6. Learned Counsel for the appellants has argued that the appellants were advised by their counsel that the civil court had no jurisdiction to proceed further after the passing of the said Act; they did not receive any notice after the suit was transferred to the Debts Recovery Tribunal, Jaipur, and they having come to know of the ex parte judgment and decree dated March 27,1996 and order dated October 24,1996, only on August 6,1997, should not be made to suffer for the lapses of counsel.
7. On the other hand, learned Counsel for the respondent-bank has urged that in the restoration application, there was not even a whisper regarding any negligence on the part of the lawyer. According to him, it has become a fashion to attribute lapses, carelessness and negligence on the part of the lawyer by one of the litigating parties to arouse the sympathy of the court on the premise that a party should not suffer owing to fault of its lawyer.
8. Learned Counsel for the auction purchaser has contended that he is a-bona fide purchaser for consideration and the auction sale having been confirmed in his favour, the same cannot be set aside. In a nutshell, he opposes the unsettling of the auctioned sale in his favour in any eventuality.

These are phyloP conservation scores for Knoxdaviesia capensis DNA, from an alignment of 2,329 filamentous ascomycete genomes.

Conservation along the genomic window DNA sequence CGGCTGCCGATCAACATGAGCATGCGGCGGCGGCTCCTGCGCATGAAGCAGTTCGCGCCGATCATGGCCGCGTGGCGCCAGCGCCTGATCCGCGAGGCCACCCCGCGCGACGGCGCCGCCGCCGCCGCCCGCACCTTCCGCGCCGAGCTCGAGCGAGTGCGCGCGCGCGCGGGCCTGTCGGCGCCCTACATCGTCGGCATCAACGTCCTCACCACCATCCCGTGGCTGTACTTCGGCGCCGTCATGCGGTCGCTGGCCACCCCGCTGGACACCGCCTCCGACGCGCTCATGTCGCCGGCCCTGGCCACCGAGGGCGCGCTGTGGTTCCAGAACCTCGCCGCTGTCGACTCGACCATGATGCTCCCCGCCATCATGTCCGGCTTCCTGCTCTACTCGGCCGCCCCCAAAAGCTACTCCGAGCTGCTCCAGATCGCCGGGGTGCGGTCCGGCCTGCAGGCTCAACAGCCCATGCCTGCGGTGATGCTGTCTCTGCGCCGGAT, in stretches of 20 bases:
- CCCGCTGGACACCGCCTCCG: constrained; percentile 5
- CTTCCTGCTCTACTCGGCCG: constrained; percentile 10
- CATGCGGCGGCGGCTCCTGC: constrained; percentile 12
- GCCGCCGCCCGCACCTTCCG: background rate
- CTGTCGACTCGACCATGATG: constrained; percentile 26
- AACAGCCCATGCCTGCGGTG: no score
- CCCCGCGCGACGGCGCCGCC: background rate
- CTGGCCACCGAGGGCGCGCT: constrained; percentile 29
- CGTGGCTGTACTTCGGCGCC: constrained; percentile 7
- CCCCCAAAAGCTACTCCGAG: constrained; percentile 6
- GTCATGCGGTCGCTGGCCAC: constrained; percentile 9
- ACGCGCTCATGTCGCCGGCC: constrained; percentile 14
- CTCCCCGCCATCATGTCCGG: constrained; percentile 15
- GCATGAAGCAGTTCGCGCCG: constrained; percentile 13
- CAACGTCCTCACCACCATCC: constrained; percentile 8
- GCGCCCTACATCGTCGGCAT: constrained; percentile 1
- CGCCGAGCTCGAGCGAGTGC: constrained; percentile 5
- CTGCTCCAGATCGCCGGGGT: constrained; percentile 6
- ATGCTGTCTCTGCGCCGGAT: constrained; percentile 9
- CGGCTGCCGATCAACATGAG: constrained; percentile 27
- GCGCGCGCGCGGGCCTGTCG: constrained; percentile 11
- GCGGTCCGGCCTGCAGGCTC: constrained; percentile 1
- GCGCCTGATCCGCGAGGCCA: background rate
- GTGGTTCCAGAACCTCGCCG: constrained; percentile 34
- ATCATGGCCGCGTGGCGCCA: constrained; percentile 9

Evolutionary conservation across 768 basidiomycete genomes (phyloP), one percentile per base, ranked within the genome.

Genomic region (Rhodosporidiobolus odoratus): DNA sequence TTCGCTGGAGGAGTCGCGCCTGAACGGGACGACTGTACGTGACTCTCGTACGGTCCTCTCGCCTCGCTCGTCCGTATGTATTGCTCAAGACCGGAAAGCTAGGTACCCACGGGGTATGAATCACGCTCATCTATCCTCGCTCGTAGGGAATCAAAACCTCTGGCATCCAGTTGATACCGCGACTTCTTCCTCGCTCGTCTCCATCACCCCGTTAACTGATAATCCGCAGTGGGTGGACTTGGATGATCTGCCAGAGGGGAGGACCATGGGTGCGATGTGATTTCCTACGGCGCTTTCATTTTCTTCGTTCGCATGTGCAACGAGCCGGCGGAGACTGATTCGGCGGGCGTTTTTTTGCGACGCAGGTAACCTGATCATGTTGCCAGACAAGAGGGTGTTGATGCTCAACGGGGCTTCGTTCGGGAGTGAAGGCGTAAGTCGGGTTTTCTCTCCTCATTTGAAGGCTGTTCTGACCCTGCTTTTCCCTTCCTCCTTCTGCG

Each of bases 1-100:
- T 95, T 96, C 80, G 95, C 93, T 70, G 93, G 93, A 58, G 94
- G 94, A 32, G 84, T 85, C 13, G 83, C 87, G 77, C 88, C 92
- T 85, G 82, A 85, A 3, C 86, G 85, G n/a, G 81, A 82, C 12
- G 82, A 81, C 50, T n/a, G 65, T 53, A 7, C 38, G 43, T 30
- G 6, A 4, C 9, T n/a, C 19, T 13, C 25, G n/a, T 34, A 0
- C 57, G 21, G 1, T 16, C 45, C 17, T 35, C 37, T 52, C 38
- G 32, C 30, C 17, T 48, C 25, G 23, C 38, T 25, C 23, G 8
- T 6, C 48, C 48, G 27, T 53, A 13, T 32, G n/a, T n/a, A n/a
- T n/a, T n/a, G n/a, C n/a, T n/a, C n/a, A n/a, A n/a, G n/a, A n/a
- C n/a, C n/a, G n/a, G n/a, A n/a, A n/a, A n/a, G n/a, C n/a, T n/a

9. On consideration of the matter and threadbare analysis, I find that the appellants are harping on the alleged negligence or carelessness of their counsel without any basis at all. It is not disputed that the operation of the RDDBFI Act was stayed by the hon'ble Punjab and Haryana High Court, meaning thereby that the jurisdiction of the civil court continued during the period of operation of stay. Indeed, there could not be a vacuum. When the operation of the RDDBFI Act was stayed, it could not be said that the civil court also did not have jurisdiction in respect of recovery suits of over Rs. 10 lakhs of the banks and the financial institutions. In the case at hand, admittedly the appellants had put in appearance in the suit before the civil court. It is also an undenying fact that they did not appear there on October 24, 1994. It was this day by which they were to file written statement. As they neither appeared nor filed written statement on October 24, 1994, the suit was ordered to proceed ex parte against them. It is admitted by the appellants/defendants that they appeared before the civil court with their counsel on January 24, 1995. It, thus, cannot be denied that on January 24, 1995, they acquired knowledge of the earlier order dated October 24, 1994, whereby the suit had been ordered to proceed ex parte against them. On January 24, 1995, the civil court ordered for the transfer of the case to Debts Recovery Tribunal, Jaipur, but no transfer took place de facto or de jure, because the operation of the RDDBFI Act was stayed by the hon'ble Punjab and Haryana High Court and the jurisdiction continued with the civil court during the period of operation of stay. No application for setting aside the order dated October 24, 1994, was made by the appellants/defendants, in spite of having come to know of it on January 24, 1995. The fact that they acquired knowledge of the order dated October 24, 1994, on January 24, 1995, runs counter to their contention that they actually acquired knowledge of ex parte judgment and decree dated March 27, 1996, and order dated October 24, 1994, only on August 6, 1997.